Business owners care about results, not rhetoric. It is the emotional connection that you create with them and the language you utilize that helps them to see the error in not planning for their exit. Owners have made their own decisions throughout their careers. They will decide to plan for their exit once you have presented the material in a way that allows them to conclude that an exit plan is both necessary as well as beneficial for them. You cannot force-feed this material to owners.

Making a Commitment to the Process

You will know that things are really happening with your exit conversations when owners begin to move ahead with you. In my work with owners, I require a retainer check in order to begin our work together. Interestingly, the retainer check represents much more than payment for a service - it represents the owner's commitment to take this process seriously. This, more than other part of the conversation, is critical to a successful exit. The owner needs to be invested in the process and ready to accept your guidance as they navigate this complex journey.

You will know that you are really "talking the language of exits" when you begin to generate results in the form of owner commitments to the process. You build on each conversation with every owner in order to strengthen you abilities to have these conversations. Your exit planning practice grows exponentially once you discover the right mix of facts and stories to help motivate your owners to take action.

In closing, the battle for exit planning is taking place at the initial conversation stage. "Talking the language of exits" is most important today in order to deliver this important message to owners. I look forward to sharing more on this topic with those attending our Nov. 5th & 6th Workshop in Boston.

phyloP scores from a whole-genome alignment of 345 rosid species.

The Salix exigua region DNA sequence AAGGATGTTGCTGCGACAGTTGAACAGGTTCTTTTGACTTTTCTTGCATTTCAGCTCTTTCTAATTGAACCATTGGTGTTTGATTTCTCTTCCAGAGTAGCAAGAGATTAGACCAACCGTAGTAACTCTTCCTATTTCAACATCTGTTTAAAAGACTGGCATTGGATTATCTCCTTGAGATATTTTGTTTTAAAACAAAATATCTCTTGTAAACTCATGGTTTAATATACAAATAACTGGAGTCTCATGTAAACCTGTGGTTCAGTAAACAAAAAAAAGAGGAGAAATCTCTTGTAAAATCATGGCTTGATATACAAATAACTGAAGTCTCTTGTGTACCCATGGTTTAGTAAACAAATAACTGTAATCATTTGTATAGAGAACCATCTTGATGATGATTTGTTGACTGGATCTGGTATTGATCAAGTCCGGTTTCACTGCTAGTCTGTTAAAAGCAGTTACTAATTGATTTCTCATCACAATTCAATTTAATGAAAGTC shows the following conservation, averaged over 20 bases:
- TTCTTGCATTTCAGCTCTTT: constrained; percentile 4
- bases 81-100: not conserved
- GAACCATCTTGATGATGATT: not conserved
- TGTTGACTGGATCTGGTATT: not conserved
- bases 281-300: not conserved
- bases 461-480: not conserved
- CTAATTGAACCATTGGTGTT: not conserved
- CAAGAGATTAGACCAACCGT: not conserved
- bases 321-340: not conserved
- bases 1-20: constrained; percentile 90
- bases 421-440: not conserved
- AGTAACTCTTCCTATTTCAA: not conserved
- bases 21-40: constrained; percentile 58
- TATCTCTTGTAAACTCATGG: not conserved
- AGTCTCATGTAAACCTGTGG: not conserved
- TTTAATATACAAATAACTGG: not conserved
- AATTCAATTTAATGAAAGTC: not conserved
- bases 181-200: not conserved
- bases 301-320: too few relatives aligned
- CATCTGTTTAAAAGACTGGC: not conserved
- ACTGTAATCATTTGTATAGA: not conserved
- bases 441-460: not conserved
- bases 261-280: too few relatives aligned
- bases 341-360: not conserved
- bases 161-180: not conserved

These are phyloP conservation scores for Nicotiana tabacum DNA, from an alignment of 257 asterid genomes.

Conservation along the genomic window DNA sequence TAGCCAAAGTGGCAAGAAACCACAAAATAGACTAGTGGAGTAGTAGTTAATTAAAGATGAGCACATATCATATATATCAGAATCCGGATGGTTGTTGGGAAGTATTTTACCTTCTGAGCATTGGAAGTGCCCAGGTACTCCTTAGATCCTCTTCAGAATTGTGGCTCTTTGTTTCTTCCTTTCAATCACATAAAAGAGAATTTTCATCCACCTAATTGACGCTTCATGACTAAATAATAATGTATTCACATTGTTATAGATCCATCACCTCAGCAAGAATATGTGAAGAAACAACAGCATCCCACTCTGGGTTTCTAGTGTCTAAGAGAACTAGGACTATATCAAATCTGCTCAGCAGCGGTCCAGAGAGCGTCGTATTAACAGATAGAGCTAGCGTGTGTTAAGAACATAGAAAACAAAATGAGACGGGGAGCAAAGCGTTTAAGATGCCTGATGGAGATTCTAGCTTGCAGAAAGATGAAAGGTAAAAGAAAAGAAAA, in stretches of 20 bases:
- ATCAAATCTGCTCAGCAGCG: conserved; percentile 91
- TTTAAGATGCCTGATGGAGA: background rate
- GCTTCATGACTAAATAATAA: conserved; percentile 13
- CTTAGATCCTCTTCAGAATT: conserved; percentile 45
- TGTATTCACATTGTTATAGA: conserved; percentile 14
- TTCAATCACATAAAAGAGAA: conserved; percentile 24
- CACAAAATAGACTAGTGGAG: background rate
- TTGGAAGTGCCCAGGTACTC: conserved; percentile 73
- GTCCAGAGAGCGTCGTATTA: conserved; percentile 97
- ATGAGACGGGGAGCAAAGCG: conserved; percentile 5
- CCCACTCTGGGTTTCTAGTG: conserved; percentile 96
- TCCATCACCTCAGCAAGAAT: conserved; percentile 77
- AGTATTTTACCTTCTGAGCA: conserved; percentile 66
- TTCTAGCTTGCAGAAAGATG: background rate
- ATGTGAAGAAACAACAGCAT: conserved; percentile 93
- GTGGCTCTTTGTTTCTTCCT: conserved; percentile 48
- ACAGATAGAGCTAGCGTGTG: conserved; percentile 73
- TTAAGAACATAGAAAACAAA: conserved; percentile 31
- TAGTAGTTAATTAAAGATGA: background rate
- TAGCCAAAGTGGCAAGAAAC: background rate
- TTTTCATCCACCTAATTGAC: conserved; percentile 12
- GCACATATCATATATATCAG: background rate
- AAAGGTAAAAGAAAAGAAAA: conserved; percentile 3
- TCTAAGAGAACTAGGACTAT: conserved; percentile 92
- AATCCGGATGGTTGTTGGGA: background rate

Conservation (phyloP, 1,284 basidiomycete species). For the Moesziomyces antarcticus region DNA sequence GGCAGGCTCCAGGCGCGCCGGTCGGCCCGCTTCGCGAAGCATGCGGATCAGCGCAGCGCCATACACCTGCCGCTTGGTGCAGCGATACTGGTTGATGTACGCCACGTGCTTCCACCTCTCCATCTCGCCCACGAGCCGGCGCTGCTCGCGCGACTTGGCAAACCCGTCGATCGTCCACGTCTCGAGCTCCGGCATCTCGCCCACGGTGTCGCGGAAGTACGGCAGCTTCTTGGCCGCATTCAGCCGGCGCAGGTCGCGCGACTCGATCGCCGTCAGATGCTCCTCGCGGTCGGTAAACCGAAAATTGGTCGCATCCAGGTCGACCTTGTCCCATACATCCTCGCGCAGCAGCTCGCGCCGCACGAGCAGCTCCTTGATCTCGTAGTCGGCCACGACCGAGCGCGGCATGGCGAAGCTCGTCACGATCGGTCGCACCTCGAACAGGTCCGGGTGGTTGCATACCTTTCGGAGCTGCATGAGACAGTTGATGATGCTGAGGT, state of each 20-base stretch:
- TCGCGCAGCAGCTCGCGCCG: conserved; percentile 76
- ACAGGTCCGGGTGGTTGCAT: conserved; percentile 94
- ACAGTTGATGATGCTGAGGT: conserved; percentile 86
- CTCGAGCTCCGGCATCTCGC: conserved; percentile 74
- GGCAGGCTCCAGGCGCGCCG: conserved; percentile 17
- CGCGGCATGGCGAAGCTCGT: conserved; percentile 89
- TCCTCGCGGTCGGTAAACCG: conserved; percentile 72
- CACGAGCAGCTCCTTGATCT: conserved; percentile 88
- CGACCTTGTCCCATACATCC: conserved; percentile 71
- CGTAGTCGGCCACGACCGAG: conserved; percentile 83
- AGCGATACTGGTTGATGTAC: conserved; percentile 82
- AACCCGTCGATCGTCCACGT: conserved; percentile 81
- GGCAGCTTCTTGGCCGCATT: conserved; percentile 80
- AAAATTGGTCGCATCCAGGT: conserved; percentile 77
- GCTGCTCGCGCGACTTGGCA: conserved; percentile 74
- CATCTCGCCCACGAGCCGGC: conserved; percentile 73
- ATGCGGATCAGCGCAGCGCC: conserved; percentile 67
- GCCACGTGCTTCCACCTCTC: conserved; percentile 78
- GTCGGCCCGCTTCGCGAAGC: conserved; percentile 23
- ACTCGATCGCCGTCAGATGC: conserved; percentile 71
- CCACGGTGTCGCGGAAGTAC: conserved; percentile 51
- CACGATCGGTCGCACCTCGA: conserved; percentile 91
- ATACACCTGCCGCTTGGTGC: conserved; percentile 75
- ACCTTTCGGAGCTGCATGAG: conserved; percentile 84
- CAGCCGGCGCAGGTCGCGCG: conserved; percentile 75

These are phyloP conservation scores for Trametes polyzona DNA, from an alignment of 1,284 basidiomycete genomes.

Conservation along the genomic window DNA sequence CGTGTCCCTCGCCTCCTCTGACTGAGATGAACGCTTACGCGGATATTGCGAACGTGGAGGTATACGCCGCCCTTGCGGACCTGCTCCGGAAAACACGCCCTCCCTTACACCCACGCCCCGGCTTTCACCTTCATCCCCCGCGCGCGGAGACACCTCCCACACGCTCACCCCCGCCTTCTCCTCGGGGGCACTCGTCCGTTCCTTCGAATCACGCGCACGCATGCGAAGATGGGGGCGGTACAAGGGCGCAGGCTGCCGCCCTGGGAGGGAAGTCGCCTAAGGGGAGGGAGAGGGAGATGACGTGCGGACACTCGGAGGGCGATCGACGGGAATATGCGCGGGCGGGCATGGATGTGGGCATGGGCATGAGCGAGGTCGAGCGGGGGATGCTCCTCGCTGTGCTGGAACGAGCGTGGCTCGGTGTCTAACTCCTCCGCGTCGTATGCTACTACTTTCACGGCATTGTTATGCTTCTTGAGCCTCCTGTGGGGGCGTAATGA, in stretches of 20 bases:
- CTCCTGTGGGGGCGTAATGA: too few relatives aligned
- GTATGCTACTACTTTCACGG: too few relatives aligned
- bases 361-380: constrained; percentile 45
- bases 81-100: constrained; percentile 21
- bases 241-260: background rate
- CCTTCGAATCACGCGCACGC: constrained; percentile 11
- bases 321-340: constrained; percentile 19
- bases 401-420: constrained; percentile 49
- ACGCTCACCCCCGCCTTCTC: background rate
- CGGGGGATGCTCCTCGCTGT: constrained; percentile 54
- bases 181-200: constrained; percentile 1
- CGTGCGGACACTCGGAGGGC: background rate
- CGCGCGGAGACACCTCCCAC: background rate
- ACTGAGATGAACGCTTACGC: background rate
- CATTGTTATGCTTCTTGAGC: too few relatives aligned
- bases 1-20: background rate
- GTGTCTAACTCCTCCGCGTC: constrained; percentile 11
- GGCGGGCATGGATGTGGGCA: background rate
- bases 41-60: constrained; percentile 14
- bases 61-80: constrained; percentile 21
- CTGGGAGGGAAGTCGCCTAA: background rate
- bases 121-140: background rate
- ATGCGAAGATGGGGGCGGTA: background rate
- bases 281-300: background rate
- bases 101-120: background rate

Wishing you the best of success with your exit conversations.

Specializing in Business Exit Strategies, John M. Leonetti, Esq., M.S. Finance, CM&AA founded Pinnacle Equity Solutions to provide advisors with the tools they need to incorporate Business Exit Planning into their advisory practices. To learn more about John's Exit Strategy Services and to receive a FREE copy of his special report, "How To Incorporate Exit Strategies Into Your Advisory Practice", visit Pinnacle Equity Solutions

Tuesday, September 29, 2009

Workshop Preview Call - Thursday Oct 1st at 4pm EST

I want to thank the dozens of advisors who registered for, and listened to, my first Preview Call that I hosted for our upcoming Workshop in Boston on Nov. 5th & 6th. The early registrations for this event are making it our best attended workshop yet. We have brought the pricing and the hotel accomodations to the lowest price point possible in order to encourage you to take advantage of this offer so that you can begin incorporating exit planning into your business!

If you would like to learn more about Pinnacle's exit strategies services as well as our upcoming 2-day Workshop in November, I encourage you to register for the second preview call I will be hosting Thursday Oct 1st at 4pm EST.